The Syk/CARD9 Pathway in TB Vaccinology

To generate a protective immune response to Mtb, antigen-specific Th1 cells are required (59). In addition, the generation of Th17 cells secreting IL-17 has been shown to augment a protective host response by stimulating the influx of effector cells to the areas of infection (60). An effective vaccine to Mtb would probably need to activate APCs in such a way that they “instruct” T cell differentiation to Th1 and Th17 phenotypes. One novel vaccination strategy involves using recombinant Mtb antigens as subunit vaccines; however, these vaccines have not been successful on their own, perhaps because in themselves they do not activate APCs. This necessitates the use of vaccine adjuvants capable of triggering helpful innate cellular responses to guide adaptive immunity. Potential adjuvants include the mycobacterial PAMPs TDM and its synthetic analog TDB, which induce protective Th1 and Th17 immunity by activating APCs via the Syk–CARD9–BCL10–MALT1 pathway (11). The major PRRs that bind TDM are Mincle (7, 8) and Clecsf8 (13, 17), suggesting that signaling initiated by either one or both of these CLRs via the Syk/CARD9 pathway may be essential for protective immunity to Mtb.

Conclusion and Future Directions

An important step toward a deeper understanding of Dectin-1–Syk–CARD9 signaling will be identifying the mycobacterial PAMP recognized by Dectin-1. This would help elucidate how Mtb interacts with human innate immune cells, and how this contributes to or lessens pathology. β-Glucans are currently the only known Dectin-1 ligand, yet Dectin-1 recognizes mycobacteria, which do not express β-glucans. The nature of the ligand will therefore broaden our knowledge of Dectin-1 PAMP recognition.

Dectin-1 itself may not be essential for Mtb immunity, but some of the downstream signaling molecules such as CARD9 evidently are. The effect of other signaling molecules, like Syk and PKCδ, in Mtb responses remains to be fully elucidated. In addition, future studies should look at how CLRs that utilize this signaling pathway interact, perhaps by performing gene knockouts of multiple receptors in mice. Although Dectin-1 appears to play a minor role in in vivo Mtb immunity, components of Dectin-1/Syk signaling can induce protective downstream host responses, and this pathway remains a potential target for vaccine adjuvants.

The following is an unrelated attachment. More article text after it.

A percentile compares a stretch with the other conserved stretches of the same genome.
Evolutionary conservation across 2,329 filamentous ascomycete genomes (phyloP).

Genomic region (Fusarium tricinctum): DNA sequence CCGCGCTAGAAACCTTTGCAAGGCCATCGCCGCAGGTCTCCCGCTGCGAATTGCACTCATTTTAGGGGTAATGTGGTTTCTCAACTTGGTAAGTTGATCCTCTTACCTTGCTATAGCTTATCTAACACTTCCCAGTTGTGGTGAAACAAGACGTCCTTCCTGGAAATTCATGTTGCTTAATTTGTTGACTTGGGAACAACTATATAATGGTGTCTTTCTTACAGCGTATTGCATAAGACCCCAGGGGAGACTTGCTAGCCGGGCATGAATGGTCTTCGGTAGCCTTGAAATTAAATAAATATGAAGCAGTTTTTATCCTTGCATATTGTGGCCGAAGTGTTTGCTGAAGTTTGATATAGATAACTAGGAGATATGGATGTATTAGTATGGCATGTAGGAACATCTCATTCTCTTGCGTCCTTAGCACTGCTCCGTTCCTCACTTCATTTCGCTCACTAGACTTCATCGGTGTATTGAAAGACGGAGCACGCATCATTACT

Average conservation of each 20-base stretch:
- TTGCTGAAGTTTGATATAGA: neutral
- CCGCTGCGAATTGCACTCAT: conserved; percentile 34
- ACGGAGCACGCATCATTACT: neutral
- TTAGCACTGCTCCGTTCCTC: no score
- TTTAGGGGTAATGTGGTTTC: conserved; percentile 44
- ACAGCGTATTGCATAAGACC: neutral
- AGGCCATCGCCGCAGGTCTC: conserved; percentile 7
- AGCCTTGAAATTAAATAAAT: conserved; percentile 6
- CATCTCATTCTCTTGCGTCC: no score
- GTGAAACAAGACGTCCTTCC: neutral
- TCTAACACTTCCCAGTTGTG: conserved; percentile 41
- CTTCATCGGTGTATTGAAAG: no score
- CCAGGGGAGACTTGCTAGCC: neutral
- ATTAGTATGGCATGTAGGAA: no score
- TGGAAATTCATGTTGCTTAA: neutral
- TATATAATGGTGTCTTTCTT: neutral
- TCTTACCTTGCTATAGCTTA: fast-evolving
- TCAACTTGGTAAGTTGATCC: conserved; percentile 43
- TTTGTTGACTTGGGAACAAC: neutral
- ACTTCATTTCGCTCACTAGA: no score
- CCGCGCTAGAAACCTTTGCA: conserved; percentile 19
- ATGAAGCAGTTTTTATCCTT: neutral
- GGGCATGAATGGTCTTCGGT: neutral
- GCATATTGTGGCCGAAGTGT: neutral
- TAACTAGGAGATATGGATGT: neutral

Author Contributions

MW wrote the manuscript. All authors planned the manuscript content, analyzed the literature, wrote parts of, and edited the manuscript.

Conflict of Interest Statement

The authors declare that the research was conducted in the absence of any commercial or financial relationships that could be construed as a potential conflict of interest.

Funding

The authors acknowledge funding from the Wellcome Trust (MM, 206751/Z/17/Z), South African Medical Research Council (SAMRC) self-initiated research grant (http://www.mrc.ac.za) (MJM), The National Research Foundation (http://www.nrf.ac.za) (MM and JH), SAMRC with funding from South African Department of Health (http://www.mrc.ac.za), and the University of Cape Town (HN, JH, and MM). JCH is supported by a Carnegie Corporation DEAL fellowship and the National Research Foundation of South Africa.

References

1. Medzhitov R, Janeway CA. Decoding the patterns of self and nonself by the innate immune system. Science (2002) 296:298–300. doi:10.1126/science.1068883

PubMed Abstract | CrossRef Full Text | Google Scholar

2. Medzhitov R. Recognition of microorganisms and activation of the immune response. Nature (2007) 449:819–26. doi:10.1038/nature06246

PubMed Abstract | CrossRef Full Text | Google Scholar

3. Marakalala MJ, Ndlovu H. Signaling C-type lectin receptors in antimycobacterial immunity. PLoS Pathog (2017) 13:e1006333. doi:10.1371/journal.ppat.1006333

CrossRef Full Text | Google Scholar

4. Ishikawa E, Mori D, Yamasaki S. Recognition of mycobacterial lipids by immune receptors. Trends Immunol (2017) 38:66–76. doi:10.1016/j.it.2016.10.009

PubMed Abstract | CrossRef Full Text | Google Scholar

5. Yonekawa A, Saijo S, Hoshino Y, Miyake Y, Ishikawa E, Suzukawa M, et al. Dectin-2 is a direct receptor for mannose-capped lipoarabinomannan of mycobacteria. Immunity (2014) 41:402–13. doi:10.1016/j.immuni.2014.08.005

PubMed Abstract | CrossRef Full Text | Google Scholar

6. Kerscher B, Willment JA, Brown GD. The Dectin-2 family of C-type lectin-like receptors: an update. Int Immunol (2013) 25:271–7. doi:10.1093/intimm/dxt006

PubMed Abstract | CrossRef Full Text | Google Scholar

7. Ishikawa E, Ishikawa T, Morita YS, Toyonaga K, Yamada H, Takeuchi O, et al. Direct recognition of the mycobacterial glycolipid, trehalose dimycolate, by C-type lectin Mincle. J Exp Med (2009) 206:2879–88. doi:10.1084/jem.20091750

PubMed Abstract | CrossRef Full Text | Google Scholar

8. Schoenen H, Bodendorfer B, Hitchens K, Manzanero S, Werninghaus K, Nimmerjahn F, et al. Cutting edge: Mincle is essential for recognition and adjuvanticity of the mycobacterial cord factor and its synthetic analog trehalose-dibehenate. J Immunol (2010) 184:2756–60. doi:10.4049/jimmunol.0904013

PubMed Abstract | CrossRef Full Text | Google Scholar

9. Lang R. Recognition of the mycobacterial cord factor by Mincle: relevance for granuloma formation and resistance to tuberculosis. Front Immunol (2013) 4:5. doi:10.3389/fimmu.2013.00005